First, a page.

3. Give the dough time to rise. Sometimes I find I have to wait longer to see the dough dome over the top of the pan. This is okay! Patience yields fantastic bread. | Soft Whole Wheat Sandwich Bread

The Stretch-and-Fold Method:

No, we’re not talking about your daily yoga routine (although, it would be a good name)! This is a way of coaxing the bread to develop more gluten and structure, without needing a lot of kneading time (haha). It’s also a great way to deal with dough that’s on the wet, sticky side.

Basically, you start with a round ball of (probably sticky) dough on the counter. Use wet or oiled hands to gently stretch one side of the dough out, then fold it back over the dough. Do the same with all four sides (think north, south, east, west). After you’ve stretched and folded each side of the dough, turn it over and tuck it into a nice little ball. Cover it with a bowl and leave it sit for 10 minutes.

You’re going to do the stretch-and-fold a total of 4 times, waiting 10 minutes in between. So this process will take you 30 minutes. Each time you finish a stretch-and-fold, the dough should feel much more elastic and less sticky. By the end, you’ll have a nice, soft ball of dough!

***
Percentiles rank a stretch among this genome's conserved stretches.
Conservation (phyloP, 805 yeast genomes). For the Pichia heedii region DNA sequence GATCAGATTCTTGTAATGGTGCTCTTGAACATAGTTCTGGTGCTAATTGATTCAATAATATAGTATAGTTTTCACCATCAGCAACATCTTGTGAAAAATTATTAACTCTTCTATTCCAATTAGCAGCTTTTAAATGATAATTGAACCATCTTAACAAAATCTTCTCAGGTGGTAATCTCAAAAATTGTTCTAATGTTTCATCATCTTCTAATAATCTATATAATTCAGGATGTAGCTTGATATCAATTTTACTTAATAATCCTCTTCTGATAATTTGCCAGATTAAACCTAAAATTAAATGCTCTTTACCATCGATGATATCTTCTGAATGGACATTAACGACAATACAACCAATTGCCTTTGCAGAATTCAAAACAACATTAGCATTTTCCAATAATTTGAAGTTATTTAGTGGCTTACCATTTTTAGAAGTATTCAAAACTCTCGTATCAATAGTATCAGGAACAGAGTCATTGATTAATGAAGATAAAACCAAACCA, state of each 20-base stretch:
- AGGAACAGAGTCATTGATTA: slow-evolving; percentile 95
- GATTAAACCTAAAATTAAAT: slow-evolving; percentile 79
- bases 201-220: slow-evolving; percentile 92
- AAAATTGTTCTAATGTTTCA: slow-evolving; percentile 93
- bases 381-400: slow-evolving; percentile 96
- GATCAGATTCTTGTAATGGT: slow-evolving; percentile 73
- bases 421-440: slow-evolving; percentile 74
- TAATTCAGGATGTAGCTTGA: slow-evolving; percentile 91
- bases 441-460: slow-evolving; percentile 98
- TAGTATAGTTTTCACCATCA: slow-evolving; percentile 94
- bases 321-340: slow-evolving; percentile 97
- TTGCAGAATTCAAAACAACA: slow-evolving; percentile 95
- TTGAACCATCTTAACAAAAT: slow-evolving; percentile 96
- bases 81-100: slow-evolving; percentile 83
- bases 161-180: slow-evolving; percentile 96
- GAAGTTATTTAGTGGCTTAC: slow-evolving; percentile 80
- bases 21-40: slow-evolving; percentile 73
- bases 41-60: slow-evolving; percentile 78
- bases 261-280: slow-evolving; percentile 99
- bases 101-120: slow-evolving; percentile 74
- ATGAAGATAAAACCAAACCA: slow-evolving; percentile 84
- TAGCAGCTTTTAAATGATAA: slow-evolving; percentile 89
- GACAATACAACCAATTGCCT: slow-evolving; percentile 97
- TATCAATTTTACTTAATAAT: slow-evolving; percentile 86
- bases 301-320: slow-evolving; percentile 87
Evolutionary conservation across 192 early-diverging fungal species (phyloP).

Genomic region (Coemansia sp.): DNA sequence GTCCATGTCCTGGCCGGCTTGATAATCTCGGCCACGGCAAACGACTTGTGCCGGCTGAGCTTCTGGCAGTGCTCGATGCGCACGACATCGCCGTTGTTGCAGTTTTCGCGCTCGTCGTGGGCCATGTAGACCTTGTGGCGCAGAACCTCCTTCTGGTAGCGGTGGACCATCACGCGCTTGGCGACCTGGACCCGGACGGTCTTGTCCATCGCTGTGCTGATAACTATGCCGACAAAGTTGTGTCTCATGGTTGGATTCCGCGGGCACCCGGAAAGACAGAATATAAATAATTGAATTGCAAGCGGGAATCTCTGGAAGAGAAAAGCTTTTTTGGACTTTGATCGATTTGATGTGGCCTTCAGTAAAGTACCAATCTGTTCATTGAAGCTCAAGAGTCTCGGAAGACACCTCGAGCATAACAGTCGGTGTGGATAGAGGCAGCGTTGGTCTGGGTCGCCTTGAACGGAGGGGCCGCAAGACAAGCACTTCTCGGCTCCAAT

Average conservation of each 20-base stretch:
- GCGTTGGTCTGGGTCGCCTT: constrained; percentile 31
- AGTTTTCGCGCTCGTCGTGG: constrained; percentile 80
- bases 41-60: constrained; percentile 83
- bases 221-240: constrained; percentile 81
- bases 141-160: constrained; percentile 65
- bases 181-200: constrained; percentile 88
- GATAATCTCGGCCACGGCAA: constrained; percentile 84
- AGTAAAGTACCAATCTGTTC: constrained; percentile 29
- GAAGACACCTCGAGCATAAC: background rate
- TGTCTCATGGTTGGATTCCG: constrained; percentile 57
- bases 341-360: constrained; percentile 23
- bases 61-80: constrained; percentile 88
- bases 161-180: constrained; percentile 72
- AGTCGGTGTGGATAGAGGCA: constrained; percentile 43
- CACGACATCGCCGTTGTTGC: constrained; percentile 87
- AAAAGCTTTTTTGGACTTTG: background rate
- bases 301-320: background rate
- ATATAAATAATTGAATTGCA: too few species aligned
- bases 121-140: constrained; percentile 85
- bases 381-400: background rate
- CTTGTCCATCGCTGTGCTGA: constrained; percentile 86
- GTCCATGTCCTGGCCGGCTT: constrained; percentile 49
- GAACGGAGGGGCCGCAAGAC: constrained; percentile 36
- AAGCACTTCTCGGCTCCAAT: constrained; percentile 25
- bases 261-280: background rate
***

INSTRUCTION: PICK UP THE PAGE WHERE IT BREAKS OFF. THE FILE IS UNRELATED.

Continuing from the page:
If you’d like to see this in action, check out this little video from the bread-master, himself. | Soft Whole Wheat Sandwich Bread

Timing options for baking your whole wheat bread:

  1. Bake it the same day: Shape it into a log shape, and place it into a parchment-lined loaf pan. Leave it in a warm place to rise until the dough domes over the top of the pan by about 2 cm (1 inch). Then, bake away.
  2. Leave it overnight, and bake the next day: Shape the dough and place it into the parchment-lined loaf pan, but then cover it with plastic and put it in the fridge overnight. Then, bake in the morning.
  3. Leave it for a few days before baking: You can leave the dough in the fridge for up to 4 days, unshaped in a tighly-sealed bowl. Whenever you want to bake the bread, give yourself a few hours, for the dough to warm up, be shaped and rise. Then, bake away. | Soft Whole Wheat Sandwich Bread

If you’re looking to boost the nutrients of your morning toast or your daily sandwich, give this 100% whole wheat sandwich bread a try. You might be pleasantly surprised!

100% Whole Wheat Sandwich Bread
Recipe type: Breakfast
Prep time: 
Cook time: 
Total time: 
  • 120 g (1/2 cup) water
  • 140 g (1/2 cup + 2 tbsp) milk
  • 7 g (1 pkg) instant yeast
  • 400 g whole wheat flour
  • 35 g brown sugar